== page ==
Engaging Non-State Armed Groups in Humanitarian Action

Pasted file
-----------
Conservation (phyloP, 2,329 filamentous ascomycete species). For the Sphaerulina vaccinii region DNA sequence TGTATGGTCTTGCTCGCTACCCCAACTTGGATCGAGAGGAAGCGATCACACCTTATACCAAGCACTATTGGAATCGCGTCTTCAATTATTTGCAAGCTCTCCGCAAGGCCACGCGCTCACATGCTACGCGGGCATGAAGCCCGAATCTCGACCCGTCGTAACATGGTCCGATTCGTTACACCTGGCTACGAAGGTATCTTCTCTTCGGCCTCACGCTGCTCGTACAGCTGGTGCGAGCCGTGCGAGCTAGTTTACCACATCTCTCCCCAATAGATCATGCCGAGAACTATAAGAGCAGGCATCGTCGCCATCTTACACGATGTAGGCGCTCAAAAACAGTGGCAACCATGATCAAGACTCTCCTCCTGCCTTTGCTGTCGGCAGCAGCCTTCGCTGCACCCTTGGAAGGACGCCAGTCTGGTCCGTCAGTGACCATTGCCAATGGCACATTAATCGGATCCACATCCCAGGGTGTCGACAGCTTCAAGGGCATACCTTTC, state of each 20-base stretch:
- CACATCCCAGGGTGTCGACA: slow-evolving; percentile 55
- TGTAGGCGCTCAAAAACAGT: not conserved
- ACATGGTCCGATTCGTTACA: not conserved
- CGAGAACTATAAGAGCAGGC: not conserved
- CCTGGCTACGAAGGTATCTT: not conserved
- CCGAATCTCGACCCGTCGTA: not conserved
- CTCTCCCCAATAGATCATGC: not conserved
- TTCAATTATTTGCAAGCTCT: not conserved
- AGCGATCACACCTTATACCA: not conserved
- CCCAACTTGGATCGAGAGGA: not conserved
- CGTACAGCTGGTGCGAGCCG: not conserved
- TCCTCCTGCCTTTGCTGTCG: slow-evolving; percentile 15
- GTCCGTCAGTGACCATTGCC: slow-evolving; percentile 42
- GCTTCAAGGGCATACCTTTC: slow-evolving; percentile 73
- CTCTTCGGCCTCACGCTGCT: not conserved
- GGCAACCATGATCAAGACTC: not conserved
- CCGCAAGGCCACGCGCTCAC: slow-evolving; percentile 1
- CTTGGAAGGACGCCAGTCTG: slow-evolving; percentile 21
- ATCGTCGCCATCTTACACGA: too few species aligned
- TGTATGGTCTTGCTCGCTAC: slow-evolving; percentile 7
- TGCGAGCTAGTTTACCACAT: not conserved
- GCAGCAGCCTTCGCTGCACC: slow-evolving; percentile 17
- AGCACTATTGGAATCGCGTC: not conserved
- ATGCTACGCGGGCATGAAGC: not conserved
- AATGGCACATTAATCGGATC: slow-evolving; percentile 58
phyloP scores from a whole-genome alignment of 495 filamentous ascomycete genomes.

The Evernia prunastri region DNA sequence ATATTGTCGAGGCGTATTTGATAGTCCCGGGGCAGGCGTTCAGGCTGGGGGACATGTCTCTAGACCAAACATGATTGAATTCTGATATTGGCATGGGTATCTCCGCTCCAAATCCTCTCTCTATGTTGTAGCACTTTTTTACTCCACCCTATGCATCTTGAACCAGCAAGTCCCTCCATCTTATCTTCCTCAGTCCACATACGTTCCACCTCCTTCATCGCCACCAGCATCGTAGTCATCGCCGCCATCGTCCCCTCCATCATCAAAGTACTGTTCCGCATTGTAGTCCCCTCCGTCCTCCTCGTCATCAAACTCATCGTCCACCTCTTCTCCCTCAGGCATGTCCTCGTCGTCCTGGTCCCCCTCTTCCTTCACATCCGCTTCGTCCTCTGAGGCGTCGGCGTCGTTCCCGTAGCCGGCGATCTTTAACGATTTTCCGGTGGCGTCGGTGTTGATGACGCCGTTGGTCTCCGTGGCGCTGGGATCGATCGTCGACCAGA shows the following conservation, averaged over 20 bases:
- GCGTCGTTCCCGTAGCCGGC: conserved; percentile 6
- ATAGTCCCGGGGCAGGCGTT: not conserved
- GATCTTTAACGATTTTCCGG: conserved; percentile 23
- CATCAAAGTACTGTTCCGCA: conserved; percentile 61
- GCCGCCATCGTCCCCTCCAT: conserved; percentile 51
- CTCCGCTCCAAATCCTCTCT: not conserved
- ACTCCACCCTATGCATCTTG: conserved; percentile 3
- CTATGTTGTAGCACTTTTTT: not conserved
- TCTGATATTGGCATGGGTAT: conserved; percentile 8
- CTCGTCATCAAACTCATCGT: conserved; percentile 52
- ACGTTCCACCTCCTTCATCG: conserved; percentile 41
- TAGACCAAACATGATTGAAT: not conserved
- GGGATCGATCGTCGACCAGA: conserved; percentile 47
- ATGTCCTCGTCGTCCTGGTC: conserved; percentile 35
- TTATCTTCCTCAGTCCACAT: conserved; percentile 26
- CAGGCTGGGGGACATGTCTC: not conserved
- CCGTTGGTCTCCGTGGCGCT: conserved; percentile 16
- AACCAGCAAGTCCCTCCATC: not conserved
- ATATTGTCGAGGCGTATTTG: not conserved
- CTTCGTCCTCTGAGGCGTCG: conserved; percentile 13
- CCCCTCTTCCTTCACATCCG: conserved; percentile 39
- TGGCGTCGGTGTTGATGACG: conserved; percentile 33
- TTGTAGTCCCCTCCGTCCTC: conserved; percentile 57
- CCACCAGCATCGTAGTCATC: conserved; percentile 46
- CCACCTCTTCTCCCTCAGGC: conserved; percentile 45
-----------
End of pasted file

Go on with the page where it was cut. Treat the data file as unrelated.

Formal actors are faced with vast shortcomings in articulating a legal foundation for engaging non-state armed groups. This essay addresses the difficulties, differences and commonalities for state and non-state actors in engaging with non-state armed groups. It demonstrates how non-governmental organizations offer the potential to fill the gap in the international legal regime by employing lower-key initiatives that avoid political issues such as the legitimization or recognition of non-state armed groups. The essay concludes that ‘small agreements’ in the humanitarian field bear the capacity to contribute enormously to prospective peace processes.